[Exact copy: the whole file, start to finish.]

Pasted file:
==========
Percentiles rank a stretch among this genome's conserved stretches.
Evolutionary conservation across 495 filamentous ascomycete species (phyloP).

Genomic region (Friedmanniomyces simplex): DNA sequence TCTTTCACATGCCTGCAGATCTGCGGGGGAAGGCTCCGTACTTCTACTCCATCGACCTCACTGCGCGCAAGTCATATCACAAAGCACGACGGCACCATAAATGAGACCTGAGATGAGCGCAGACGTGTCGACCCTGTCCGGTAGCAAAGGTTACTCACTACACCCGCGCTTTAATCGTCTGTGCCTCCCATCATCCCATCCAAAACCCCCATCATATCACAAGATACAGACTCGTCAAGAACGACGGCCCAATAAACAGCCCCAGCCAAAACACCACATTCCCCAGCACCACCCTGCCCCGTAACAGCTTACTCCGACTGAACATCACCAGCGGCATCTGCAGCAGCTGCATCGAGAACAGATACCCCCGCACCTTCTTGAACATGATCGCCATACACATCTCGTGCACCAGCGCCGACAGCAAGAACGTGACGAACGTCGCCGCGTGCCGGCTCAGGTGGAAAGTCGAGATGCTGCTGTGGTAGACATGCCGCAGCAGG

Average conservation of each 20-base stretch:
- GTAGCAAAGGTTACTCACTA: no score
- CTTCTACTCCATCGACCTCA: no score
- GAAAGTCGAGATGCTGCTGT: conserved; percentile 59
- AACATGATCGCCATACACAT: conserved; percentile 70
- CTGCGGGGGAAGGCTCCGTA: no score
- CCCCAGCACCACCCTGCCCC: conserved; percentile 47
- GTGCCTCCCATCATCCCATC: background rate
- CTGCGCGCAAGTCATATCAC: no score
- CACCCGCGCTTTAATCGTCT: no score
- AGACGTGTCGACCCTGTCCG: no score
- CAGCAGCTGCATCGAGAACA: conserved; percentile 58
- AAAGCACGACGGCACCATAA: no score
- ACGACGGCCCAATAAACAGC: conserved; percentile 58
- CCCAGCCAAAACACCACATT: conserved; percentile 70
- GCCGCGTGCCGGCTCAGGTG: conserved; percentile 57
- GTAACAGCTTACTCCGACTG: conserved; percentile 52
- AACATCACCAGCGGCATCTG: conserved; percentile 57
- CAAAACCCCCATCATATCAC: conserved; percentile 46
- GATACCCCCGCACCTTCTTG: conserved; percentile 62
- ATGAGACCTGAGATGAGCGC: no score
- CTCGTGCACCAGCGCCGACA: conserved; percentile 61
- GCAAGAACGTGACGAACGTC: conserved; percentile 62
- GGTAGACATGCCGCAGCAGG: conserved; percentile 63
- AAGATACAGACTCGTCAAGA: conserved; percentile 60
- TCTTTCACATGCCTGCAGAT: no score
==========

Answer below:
Percentiles rank a stretch among this genome's conserved stretches.
Evolutionary conservation across 495 filamentous ascomycete species (phyloP).

Genomic region (Friedmanniomyces simplex): DNA sequence TCTTTCACATGCCTGCAGATCTGCGGGGGAAGGCTCCGTACTTCTACTCCATCGACCTCACTGCGCGCAAGTCATATCACAAAGCACGACGGCACCATAAATGAGACCTGAGATGAGCGCAGACGTGTCGACCCTGTCCGGTAGCAAAGGTTACTCACTACACCCGCGCTTTAATCGTCTGTGCCTCCCATCATCCCATCCAAAACCCCCATCATATCACAAGATACAGACTCGTCAAGAACGACGGCCCAATAAACAGCCCCAGCCAAAACACCACATTCCCCAGCACCACCCTGCCCCGTAACAGCTTACTCCGACTGAACATCACCAGCGGCATCTGCAGCAGCTGCATCGAGAACAGATACCCCCGCACCTTCTTGAACATGATCGCCATACACATCTCGTGCACCAGCGCCGACAGCAAGAACGTGACGAACGTCGCCGCGTGCCGGCTCAGGTGGAAAGTCGAGATGCTGCTGTGGTAGACATGCCGCAGCAGG

Average conservation of each 20-base stretch:
- GTAGCAAAGGTTACTCACTA: no score
- CTTCTACTCCATCGACCTCA: no score
- GAAAGTCGAGATGCTGCTGT: conserved; percentile 59
- AACATGATCGCCATACACAT: conserved; percentile 70
- CTGCGGGGGAAGGCTCCGTA: no score
- CCCCAGCACCACCCTGCCCC: conserved; percentile 47
- GTGCCTCCCATCATCCCATC: background rate
- CTGCGCGCAAGTCATATCAC: no score
- CACCCGCGCTTTAATCGTCT: no score
- AGACGTGTCGACCCTGTCCG: no score
- CAGCAGCTGCATCGAGAACA: conserved; percentile 58
- AAAGCACGACGGCACCATAA: no score
- ACGACGGCCCAATAAACAGC: conserved; percentile 58
- CCCAGCCAAAACACCACATT: conserved; percentile 70
- GCCGCGTGCCGGCTCAGGTG: conserved; percentile 57
- GTAACAGCTTACTCCGACTG: conserved; percentile 52
- AACATCACCAGCGGCATCTG: conserved; percentile 57
- CAAAACCCCCATCATATCAC: conserved; percentile 46
- GATACCCCCGCACCTTCTTG: conserved; percentile 62
- ATGAGACCTGAGATGAGCGC: no score
- CTCGTGCACCAGCGCCGACA: conserved; percentile 61
- GCAAGAACGTGACGAACGTC: conserved; percentile 62
- GGTAGACATGCCGCAGCAGG: conserved; percentile 63
- AAGATACAGACTCGTCAAGA: conserved; percentile 60
- TCTTTCACATGCCTGCAGAT: no score